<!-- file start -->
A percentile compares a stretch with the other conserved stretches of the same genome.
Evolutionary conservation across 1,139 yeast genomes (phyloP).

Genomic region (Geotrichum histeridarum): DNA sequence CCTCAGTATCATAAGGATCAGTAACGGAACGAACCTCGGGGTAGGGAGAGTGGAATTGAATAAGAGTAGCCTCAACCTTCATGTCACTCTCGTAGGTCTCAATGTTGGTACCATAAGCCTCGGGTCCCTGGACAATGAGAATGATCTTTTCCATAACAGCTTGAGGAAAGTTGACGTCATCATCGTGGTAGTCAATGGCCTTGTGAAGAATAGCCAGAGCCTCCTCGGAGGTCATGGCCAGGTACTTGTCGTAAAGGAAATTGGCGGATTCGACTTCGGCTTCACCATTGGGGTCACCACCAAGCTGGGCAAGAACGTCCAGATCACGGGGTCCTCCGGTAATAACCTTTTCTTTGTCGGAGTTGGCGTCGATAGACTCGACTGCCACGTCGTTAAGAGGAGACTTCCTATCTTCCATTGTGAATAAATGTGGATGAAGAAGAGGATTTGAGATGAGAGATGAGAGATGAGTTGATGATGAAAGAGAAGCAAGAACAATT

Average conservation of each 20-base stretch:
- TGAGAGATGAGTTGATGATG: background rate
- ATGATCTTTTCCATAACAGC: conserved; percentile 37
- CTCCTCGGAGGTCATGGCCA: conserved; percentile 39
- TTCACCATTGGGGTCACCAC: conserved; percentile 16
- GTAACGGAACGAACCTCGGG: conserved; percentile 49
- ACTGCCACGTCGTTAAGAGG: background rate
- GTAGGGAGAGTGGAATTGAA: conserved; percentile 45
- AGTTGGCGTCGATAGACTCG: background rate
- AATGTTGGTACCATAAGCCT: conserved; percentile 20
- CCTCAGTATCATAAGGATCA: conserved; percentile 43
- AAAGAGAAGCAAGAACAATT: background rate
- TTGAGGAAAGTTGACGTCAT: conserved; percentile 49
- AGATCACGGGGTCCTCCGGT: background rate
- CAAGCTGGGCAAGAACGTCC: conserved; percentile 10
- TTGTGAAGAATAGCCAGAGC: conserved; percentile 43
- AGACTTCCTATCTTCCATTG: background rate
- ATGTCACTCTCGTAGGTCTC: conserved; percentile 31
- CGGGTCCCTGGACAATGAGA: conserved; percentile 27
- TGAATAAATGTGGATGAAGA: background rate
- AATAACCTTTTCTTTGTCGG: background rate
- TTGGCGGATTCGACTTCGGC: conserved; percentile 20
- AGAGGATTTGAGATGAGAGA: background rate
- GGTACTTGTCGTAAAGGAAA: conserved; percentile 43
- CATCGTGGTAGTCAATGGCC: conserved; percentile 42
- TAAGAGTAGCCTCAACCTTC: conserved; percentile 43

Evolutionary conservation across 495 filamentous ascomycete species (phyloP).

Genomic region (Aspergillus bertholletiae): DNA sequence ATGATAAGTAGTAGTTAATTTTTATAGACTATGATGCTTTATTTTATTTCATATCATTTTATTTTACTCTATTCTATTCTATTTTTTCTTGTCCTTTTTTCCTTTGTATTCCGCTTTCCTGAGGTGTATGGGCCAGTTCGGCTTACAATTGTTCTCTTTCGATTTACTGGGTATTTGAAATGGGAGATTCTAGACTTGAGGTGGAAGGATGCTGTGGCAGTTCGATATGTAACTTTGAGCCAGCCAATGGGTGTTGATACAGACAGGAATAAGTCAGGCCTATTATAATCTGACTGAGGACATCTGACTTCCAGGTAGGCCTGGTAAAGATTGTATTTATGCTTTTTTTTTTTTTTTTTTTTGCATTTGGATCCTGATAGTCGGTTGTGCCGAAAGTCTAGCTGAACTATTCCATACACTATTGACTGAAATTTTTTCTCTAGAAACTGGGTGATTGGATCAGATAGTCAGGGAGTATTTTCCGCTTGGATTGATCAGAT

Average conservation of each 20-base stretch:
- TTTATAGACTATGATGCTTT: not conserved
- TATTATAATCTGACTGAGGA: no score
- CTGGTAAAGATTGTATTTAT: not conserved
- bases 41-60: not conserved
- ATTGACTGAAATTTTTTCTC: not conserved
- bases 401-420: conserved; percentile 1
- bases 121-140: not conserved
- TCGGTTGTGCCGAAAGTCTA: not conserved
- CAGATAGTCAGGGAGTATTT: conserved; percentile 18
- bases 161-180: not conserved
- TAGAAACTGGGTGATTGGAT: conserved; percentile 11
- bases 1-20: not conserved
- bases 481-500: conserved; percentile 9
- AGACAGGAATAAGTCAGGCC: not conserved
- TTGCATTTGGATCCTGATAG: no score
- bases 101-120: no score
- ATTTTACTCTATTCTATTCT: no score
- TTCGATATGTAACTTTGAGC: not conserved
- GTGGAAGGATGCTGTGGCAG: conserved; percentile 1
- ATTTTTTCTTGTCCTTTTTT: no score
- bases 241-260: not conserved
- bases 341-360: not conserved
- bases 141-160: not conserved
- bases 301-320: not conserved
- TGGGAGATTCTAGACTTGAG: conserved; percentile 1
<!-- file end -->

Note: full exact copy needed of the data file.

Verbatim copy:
A percentile compares a stretch with the other conserved stretches of the same genome.
Evolutionary conservation across 1,139 yeast genomes (phyloP).

Genomic region (Geotrichum histeridarum): DNA sequence CCTCAGTATCATAAGGATCAGTAACGGAACGAACCTCGGGGTAGGGAGAGTGGAATTGAATAAGAGTAGCCTCAACCTTCATGTCACTCTCGTAGGTCTCAATGTTGGTACCATAAGCCTCGGGTCCCTGGACAATGAGAATGATCTTTTCCATAACAGCTTGAGGAAAGTTGACGTCATCATCGTGGTAGTCAATGGCCTTGTGAAGAATAGCCAGAGCCTCCTCGGAGGTCATGGCCAGGTACTTGTCGTAAAGGAAATTGGCGGATTCGACTTCGGCTTCACCATTGGGGTCACCACCAAGCTGGGCAAGAACGTCCAGATCACGGGGTCCTCCGGTAATAACCTTTTCTTTGTCGGAGTTGGCGTCGATAGACTCGACTGCCACGTCGTTAAGAGGAGACTTCCTATCTTCCATTGTGAATAAATGTGGATGAAGAAGAGGATTTGAGATGAGAGATGAGAGATGAGTTGATGATGAAAGAGAAGCAAGAACAATT

Average conservation of each 20-base stretch:
- TGAGAGATGAGTTGATGATG: background rate
- ATGATCTTTTCCATAACAGC: conserved; percentile 37
- CTCCTCGGAGGTCATGGCCA: conserved; percentile 39
- TTCACCATTGGGGTCACCAC: conserved; percentile 16
- GTAACGGAACGAACCTCGGG: conserved; percentile 49
- ACTGCCACGTCGTTAAGAGG: background rate
- GTAGGGAGAGTGGAATTGAA: conserved; percentile 45
- AGTTGGCGTCGATAGACTCG: background rate
- AATGTTGGTACCATAAGCCT: conserved; percentile 20
- CCTCAGTATCATAAGGATCA: conserved; percentile 43
- AAAGAGAAGCAAGAACAATT: background rate
- TTGAGGAAAGTTGACGTCAT: conserved; percentile 49
- AGATCACGGGGTCCTCCGGT: background rate
- CAAGCTGGGCAAGAACGTCC: conserved; percentile 10
- TTGTGAAGAATAGCCAGAGC: conserved; percentile 43
- AGACTTCCTATCTTCCATTG: background rate
- ATGTCACTCTCGTAGGTCTC: conserved; percentile 31
- CGGGTCCCTGGACAATGAGA: conserved; percentile 27
- TGAATAAATGTGGATGAAGA: background rate
- AATAACCTTTTCTTTGTCGG: background rate
- TTGGCGGATTCGACTTCGGC: conserved; percentile 20
- AGAGGATTTGAGATGAGAGA: background rate
- GGTACTTGTCGTAAAGGAAA: conserved; percentile 43
- CATCGTGGTAGTCAATGGCC: conserved; percentile 42
- TAAGAGTAGCCTCAACCTTC: conserved; percentile 43

Evolutionary conservation across 495 filamentous ascomycete species (phyloP).

Genomic region (Aspergillus bertholletiae): DNA sequence ATGATAAGTAGTAGTTAATTTTTATAGACTATGATGCTTTATTTTATTTCATATCATTTTATTTTACTCTATTCTATTCTATTTTTTCTTGTCCTTTTTTCCTTTGTATTCCGCTTTCCTGAGGTGTATGGGCCAGTTCGGCTTACAATTGTTCTCTTTCGATTTACTGGGTATTTGAAATGGGAGATTCTAGACTTGAGGTGGAAGGATGCTGTGGCAGTTCGATATGTAACTTTGAGCCAGCCAATGGGTGTTGATACAGACAGGAATAAGTCAGGCCTATTATAATCTGACTGAGGACATCTGACTTCCAGGTAGGCCTGGTAAAGATTGTATTTATGCTTTTTTTTTTTTTTTTTTTTGCATTTGGATCCTGATAGTCGGTTGTGCCGAAAGTCTAGCTGAACTATTCCATACACTATTGACTGAAATTTTTTCTCTAGAAACTGGGTGATTGGATCAGATAGTCAGGGAGTATTTTCCGCTTGGATTGATCAGAT

Average conservation of each 20-base stretch:
- TTTATAGACTATGATGCTTT: not conserved
- TATTATAATCTGACTGAGGA: no score
- CTGGTAAAGATTGTATTTAT: not conserved
- bases 41-60: not conserved
- ATTGACTGAAATTTTTTCTC: not conserved
- bases 401-420: conserved; percentile 1
- bases 121-140: not conserved
- TCGGTTGTGCCGAAAGTCTA: not conserved
- CAGATAGTCAGGGAGTATTT: conserved; percentile 18
- bases 161-180: not conserved
- TAGAAACTGGGTGATTGGAT: conserved; percentile 11
- bases 1-20: not conserved
- bases 481-500: conserved; percentile 9
- AGACAGGAATAAGTCAGGCC: not conserved
- TTGCATTTGGATCCTGATAG: no score
- bases 101-120: no score
- ATTTTACTCTATTCTATTCT: no score
- TTCGATATGTAACTTTGAGC: not conserved
- GTGGAAGGATGCTGTGGCAG: conserved; percentile 1
- ATTTTTTCTTGTCCTTTTTT: no score
- bases 241-260: not conserved
- bases 341-360: not conserved
- bases 141-160: not conserved
- bases 301-320: not conserved
- TGGGAGATTCTAGACTTGAG: conserved; percentile 1